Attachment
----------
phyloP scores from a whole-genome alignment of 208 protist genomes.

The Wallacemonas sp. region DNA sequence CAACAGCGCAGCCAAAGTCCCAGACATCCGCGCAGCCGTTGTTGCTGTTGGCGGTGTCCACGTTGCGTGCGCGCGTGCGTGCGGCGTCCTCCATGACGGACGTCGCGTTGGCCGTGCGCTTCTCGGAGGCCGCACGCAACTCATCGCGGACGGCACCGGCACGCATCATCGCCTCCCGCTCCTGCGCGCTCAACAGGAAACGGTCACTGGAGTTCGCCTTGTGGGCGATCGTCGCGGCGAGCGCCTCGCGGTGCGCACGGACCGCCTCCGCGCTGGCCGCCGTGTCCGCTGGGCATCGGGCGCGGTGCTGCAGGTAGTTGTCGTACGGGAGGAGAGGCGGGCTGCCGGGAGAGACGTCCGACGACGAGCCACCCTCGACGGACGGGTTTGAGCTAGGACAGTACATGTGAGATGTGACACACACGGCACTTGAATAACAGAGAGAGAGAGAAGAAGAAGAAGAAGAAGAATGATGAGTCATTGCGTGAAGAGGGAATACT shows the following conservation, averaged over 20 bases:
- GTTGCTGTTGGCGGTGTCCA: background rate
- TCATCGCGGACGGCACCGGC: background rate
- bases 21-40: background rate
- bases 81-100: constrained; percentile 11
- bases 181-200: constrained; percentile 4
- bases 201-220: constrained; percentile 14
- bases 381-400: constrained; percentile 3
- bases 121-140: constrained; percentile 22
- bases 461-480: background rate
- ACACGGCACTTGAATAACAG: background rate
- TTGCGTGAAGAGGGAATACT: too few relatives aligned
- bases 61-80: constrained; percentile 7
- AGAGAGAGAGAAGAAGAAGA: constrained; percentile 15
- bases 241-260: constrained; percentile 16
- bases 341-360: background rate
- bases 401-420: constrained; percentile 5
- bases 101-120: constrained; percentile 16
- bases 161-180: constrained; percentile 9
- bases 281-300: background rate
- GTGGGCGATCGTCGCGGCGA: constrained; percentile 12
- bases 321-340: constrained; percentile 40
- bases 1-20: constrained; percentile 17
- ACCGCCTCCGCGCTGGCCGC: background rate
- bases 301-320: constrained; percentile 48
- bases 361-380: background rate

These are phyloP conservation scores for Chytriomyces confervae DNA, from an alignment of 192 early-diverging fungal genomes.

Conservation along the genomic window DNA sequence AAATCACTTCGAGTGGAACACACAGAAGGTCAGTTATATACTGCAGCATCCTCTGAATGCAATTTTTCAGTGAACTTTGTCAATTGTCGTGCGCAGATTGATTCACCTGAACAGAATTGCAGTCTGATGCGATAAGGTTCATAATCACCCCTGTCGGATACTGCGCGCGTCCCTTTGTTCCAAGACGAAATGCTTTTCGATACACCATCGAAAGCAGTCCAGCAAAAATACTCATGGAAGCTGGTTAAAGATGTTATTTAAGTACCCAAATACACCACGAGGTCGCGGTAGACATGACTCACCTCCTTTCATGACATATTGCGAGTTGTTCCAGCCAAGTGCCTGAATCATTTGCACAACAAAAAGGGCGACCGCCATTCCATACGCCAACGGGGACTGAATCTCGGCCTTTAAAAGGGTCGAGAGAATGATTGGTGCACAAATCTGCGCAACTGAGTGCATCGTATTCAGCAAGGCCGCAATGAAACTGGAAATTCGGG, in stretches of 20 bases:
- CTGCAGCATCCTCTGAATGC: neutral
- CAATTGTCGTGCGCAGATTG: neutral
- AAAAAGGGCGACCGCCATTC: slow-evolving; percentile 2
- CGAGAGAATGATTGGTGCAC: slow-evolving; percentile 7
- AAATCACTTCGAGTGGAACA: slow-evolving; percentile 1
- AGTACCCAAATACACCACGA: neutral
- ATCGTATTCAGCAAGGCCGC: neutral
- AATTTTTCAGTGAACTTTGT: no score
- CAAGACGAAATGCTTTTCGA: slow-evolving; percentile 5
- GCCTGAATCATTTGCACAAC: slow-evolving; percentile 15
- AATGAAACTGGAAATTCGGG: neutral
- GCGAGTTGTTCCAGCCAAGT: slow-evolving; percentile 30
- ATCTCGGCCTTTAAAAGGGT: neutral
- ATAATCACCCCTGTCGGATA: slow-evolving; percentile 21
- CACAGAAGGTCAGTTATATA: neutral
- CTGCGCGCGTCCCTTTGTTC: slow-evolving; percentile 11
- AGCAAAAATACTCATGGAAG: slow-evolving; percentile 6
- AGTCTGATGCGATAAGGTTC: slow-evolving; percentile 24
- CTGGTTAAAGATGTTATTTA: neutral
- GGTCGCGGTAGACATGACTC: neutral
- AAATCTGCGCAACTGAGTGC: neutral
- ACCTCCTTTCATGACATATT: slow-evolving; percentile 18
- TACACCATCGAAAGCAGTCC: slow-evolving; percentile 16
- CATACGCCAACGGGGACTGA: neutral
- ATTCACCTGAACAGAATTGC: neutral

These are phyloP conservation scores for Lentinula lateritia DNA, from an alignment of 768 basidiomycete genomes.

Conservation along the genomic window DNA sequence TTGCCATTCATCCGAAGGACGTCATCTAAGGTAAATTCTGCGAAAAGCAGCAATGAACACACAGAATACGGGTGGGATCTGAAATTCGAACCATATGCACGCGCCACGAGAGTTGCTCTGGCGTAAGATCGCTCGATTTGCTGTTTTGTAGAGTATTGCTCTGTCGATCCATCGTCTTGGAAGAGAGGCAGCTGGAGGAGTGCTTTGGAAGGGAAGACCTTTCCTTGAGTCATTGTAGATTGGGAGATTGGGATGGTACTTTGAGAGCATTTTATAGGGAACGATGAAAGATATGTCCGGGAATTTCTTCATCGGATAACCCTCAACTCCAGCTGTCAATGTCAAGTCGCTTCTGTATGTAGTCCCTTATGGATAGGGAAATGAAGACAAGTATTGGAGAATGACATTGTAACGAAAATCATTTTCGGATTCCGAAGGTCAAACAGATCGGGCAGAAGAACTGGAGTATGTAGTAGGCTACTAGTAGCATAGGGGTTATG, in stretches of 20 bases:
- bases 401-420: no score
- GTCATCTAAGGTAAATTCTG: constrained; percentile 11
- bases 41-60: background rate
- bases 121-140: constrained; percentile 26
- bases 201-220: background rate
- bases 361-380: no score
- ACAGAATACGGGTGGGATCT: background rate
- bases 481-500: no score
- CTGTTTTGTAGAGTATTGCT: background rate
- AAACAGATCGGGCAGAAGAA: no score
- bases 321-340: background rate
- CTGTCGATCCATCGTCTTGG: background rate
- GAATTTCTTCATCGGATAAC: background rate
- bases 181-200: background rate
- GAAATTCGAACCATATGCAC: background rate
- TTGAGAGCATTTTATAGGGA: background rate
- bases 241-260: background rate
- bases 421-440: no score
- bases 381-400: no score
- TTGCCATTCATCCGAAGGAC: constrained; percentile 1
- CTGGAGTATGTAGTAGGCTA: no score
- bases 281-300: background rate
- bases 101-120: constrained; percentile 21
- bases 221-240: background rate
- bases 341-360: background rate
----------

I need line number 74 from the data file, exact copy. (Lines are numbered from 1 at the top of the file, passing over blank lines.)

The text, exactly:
- bases 421-440: no score